The HTTP proxy works at the TCP level by modifying the traffic sent from the user’s browser and forwarding it onto the remote server.
For unencrypted HTTP requests, the proxy simply forwards the HTTP request to the web server, and sends back the HTTP response it gets back from the web server. However, some modifications to the request must be made sometimes, because the HTTP protocols (1.0 and 1.1) require different structures in certain parts of the request depending on whether a proxy is used.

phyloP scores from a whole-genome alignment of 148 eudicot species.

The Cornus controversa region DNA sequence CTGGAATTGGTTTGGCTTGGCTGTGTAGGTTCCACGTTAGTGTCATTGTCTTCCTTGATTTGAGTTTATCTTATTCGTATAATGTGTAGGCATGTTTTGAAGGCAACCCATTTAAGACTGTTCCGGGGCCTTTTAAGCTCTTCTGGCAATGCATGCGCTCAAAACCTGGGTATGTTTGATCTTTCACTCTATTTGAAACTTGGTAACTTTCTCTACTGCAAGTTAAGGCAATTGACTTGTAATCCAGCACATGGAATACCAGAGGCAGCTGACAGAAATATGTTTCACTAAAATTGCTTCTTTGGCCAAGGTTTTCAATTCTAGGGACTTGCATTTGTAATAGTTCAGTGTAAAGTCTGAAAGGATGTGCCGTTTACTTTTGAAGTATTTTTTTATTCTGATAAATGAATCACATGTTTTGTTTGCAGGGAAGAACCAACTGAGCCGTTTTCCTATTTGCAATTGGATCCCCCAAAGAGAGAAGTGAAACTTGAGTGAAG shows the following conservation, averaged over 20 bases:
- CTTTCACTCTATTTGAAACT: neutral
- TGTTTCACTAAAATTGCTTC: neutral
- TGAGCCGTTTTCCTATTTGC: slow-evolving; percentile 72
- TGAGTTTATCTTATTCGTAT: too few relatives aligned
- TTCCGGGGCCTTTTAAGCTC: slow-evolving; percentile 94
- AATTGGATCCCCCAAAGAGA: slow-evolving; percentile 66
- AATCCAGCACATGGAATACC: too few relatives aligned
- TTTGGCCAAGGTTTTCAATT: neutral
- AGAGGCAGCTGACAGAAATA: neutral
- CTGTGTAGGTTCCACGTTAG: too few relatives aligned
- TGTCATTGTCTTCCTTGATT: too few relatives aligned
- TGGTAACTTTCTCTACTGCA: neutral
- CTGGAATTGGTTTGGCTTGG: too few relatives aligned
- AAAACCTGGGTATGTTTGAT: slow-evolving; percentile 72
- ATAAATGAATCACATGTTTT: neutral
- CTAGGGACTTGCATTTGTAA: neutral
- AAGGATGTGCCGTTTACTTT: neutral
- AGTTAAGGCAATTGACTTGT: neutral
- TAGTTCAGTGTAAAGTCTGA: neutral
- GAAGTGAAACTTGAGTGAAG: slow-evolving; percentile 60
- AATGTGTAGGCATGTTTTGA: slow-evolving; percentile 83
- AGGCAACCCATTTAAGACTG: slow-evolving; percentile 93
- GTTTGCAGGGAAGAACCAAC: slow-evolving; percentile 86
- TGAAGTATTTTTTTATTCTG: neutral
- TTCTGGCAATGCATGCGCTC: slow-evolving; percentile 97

For HTTPS websites, the browser will first send a CONNECT request to the server to set up an SSL tunnel. The proxy will then set up a tunnel with the browser and another tunnel with the server, and just keep forwarding the encrypted traffic. It is actually interesting to see that the browsers send additional requests to OCSP servers to verify the validity of the server’s certificate.
In the end, my proxy was able to stream HD YouTube videos, and concurrently load huge websites like CNN.com, etc.